China Matters: How It All Began: The Belgrade Embassy Bombing.
This is a superb post, and well worth the read. I do agree that we in the United States – including most of our leaders in Washington – underestimate the psychological impact that the bombing of China’s embassy in Belgrade had in certain quarters in Beijing. Nor do we realize, I think, the degree to which this shifted a modicum of power and credibility to the People’s Liberation Army.
That said, to suggest that the Belgrade bombing was the origin point of China’s grand strategy is to overstate, if not ignore history. The plans and doctrine that form the basis of China’s grand strategy were set in motion (at the latest) with the accession of Deng Xiaoping, and more likely traces its roots back to the Zhou Enlai’s Four Modernizations. (Defense, for those who will recall, was the fourth modernization, after agriculture, industry, national defense, and science and technology.)
China has been on this general course for decades. Have specific goals and force structure evolved as they adapted to new circumstances and opportunities? Certainly. But the tune China is playing today was first set on paper fifty years ago.
Red China’s “Capitalist Bomb”: Inside the Chinese Neutron Bomb Program
A fascinating review of why China developed a neutron bomb, and then, after all of the effort and expense, did not deploy it.
Opportunities in Understanding China’s Approach to the Senkaku/Diaoyu Islands
Bradford John Davis explains why it is worth taking the time to understand what China is thinking as it practices Art of War-style brinksmanship in the East China Sea.
A Potent Vector: Assessing Chinese Cruise Missile Developments
Three experts describe how cruise missiles are becoming a powerful part of the PLA’s arsenal.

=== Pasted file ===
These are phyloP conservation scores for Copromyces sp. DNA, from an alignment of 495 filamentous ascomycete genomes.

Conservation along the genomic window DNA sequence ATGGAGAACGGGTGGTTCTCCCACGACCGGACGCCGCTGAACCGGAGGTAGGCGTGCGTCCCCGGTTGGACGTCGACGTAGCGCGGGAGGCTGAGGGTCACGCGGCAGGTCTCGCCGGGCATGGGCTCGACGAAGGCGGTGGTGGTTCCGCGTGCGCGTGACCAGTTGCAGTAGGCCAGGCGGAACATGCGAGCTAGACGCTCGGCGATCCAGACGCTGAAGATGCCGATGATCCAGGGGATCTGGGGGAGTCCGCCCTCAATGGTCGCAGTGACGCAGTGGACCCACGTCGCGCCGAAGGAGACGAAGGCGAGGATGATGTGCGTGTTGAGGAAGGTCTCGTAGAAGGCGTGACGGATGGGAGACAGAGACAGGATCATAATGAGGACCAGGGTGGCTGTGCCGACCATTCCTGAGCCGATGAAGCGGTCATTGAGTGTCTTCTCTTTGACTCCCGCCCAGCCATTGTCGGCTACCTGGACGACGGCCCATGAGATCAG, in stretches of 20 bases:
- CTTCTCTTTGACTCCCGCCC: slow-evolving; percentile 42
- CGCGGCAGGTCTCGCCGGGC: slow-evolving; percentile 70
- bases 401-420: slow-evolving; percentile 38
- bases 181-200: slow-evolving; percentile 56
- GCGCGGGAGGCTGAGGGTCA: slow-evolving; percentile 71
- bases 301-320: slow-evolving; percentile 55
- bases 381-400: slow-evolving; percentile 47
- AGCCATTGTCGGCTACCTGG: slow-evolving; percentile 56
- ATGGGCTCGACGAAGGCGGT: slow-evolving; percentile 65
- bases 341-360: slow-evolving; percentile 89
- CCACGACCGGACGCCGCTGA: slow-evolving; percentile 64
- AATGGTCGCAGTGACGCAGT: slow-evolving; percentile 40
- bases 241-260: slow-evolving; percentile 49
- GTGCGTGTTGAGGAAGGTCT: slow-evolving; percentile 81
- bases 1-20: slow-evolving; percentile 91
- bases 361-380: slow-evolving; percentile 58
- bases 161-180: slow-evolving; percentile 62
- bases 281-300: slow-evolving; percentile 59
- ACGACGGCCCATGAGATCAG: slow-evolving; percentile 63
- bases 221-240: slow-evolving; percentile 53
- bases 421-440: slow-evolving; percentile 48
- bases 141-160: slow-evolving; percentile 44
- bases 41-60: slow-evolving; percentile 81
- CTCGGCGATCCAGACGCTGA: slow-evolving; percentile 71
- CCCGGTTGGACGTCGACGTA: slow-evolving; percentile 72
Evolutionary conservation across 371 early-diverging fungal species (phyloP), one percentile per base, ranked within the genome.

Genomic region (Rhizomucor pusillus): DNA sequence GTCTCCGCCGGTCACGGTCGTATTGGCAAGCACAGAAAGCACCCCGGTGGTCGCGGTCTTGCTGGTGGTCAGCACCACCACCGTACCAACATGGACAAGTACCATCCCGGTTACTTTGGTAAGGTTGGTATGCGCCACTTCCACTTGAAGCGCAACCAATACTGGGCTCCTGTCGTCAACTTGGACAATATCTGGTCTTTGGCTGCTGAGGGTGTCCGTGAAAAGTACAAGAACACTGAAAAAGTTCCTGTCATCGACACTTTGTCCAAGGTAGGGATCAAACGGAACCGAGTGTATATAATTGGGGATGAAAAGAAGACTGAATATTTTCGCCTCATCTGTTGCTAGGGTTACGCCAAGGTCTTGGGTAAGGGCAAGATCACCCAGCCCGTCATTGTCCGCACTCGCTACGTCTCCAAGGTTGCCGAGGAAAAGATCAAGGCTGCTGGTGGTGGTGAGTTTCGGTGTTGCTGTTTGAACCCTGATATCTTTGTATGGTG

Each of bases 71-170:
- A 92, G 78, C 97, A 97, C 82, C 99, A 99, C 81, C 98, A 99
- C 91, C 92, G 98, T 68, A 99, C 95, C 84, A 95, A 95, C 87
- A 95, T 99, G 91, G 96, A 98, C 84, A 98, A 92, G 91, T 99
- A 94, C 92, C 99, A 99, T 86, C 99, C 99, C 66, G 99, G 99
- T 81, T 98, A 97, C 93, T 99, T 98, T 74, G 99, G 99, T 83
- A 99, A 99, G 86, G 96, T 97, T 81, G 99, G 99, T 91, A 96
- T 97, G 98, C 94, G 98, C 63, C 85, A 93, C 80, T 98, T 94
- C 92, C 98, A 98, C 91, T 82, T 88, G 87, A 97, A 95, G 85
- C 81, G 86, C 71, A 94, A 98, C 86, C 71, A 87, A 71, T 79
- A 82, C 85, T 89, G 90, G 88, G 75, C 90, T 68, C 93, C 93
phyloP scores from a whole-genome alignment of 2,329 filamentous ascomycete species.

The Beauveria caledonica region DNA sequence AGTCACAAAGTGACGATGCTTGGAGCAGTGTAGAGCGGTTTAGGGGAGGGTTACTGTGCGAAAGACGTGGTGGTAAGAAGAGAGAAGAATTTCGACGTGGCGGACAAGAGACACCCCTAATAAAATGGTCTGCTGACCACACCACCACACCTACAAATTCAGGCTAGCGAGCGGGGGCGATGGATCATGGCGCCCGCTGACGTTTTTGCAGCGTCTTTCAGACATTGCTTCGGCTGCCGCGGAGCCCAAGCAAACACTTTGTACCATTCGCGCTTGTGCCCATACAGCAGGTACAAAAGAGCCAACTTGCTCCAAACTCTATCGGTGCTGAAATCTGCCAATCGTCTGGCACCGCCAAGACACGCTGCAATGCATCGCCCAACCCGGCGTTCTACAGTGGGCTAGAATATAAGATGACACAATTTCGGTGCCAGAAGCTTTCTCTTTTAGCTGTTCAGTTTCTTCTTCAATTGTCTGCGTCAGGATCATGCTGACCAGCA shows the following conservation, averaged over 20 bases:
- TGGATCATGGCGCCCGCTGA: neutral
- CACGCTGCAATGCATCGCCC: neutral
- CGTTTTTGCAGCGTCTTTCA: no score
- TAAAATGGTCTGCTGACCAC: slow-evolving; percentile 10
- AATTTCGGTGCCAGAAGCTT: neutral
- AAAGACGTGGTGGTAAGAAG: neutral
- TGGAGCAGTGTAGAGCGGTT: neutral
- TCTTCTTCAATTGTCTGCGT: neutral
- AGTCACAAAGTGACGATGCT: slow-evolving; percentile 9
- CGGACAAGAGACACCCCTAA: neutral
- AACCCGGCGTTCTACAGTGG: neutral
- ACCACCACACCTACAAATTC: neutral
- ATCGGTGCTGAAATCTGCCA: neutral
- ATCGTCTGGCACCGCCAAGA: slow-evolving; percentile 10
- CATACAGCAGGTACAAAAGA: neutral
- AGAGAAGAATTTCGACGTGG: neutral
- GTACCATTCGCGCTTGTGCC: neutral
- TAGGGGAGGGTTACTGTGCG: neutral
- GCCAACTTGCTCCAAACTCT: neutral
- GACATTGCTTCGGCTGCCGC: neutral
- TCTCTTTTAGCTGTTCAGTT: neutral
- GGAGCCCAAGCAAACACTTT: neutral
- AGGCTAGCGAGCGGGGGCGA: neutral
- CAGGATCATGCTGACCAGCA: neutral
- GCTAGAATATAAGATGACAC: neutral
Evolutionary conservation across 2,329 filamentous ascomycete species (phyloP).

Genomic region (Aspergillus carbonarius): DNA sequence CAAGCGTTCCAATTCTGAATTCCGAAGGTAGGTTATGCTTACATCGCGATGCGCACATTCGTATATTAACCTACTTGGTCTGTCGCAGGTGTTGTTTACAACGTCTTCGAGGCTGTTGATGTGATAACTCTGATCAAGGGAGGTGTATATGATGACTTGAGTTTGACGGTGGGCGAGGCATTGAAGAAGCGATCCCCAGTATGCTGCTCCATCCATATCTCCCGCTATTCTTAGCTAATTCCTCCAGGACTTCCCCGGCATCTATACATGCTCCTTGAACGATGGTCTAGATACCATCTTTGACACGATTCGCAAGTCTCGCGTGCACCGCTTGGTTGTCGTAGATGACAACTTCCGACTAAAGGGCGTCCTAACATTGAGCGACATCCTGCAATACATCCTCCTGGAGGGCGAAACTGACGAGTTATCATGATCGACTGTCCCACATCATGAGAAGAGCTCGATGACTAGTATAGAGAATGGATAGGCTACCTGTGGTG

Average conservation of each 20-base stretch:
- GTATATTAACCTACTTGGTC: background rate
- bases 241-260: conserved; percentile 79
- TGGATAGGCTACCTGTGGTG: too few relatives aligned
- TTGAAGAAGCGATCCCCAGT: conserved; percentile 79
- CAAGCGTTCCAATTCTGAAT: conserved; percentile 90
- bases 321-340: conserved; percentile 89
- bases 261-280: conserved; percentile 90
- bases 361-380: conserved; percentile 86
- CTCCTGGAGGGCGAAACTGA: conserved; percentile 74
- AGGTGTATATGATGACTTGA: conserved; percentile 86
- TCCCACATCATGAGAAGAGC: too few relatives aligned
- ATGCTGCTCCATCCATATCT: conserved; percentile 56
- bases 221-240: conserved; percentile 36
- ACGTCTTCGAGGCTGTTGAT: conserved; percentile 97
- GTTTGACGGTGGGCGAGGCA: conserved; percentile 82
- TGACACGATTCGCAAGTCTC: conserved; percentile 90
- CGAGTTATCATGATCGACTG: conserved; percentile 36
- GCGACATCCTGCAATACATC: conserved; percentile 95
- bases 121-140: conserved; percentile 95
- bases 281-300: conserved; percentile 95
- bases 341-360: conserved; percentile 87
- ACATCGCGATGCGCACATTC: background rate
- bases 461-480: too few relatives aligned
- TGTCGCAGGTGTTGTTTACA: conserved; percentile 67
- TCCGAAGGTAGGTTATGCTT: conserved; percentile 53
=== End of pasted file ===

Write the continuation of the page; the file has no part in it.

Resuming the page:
Greening China’s Financial System: Synthesis Report
Zhang Chenghui, Simon Zadek, Chen Ning, Mark Halle
International Institute for Sustainable Development (IISD)
March 16, 2005
Making China more environmentally friendly is more than simply a matter of installing scrubbers on factories and catalytic converters on cars. There are systemic issues that run deep, and that must be addressed in order for real, long-term change to take place.
In Greening China’s Financial System, global sustainability guru Simon Zadek teams with Zhang Chenghui, Chen Ning, and Mark Halle to examine how China’s financial system can be revamped in order to enable and support the nation’s shift to a more sustainable economy. Beyond simply identifying the problem, though, the report also offers specific recommendations for change based on current practice in China and best practices from abroad.
For those looking for a realistic, system-wide approach to greening a polluted China, this is an essential read.
Hong Kong, as the freest economy in the world, is an ideal place for global capital to enter the mainland. With the further opening of China’s capital account, Shanghai could one day outshine Hong Kong, but only if property rights are protected under the rule of law understood as a meta-legal principle whereby all individuals are guided by what F. A Hayek called “rules of just conduct.”
In all of our excitement about what this might mean for the finance industry, let us keep in mind that there are as many good reasons for staying out of Chinese investments right now than there are for getting in.
“ISIL, a Growing Threat in Indonesia?”
September 23, 2014
Lest we develop the impression that concern about ISIL/ISIS is restricted to the Middle East and select western capitals, this paper by Njoto-Feillard, a visiting scholar at the Institute of South-East Asian Studies in Singapore, makes clear that the entire Muslim world is coping with the disruption in the fertile crescent.
Njoto-Feillard suggests that the way to resist the tsunamis of extremism washing through Muslim communities worldwide is to build resilient societies. Those societies, he notes, would involve stronger cooperation between the state and “all elements of Islamic civil society.” Absolutely.
What we wonder, though, is what happens to non-Muslim minorities in a situation like that. Do you marginalize them for “their own good,” because being marginalized in a moderate society is better than being slaughtered in a radical one? Or do you bring them to the table and incorporate them into the process, finding a role for them in society that makes the entire society stronger?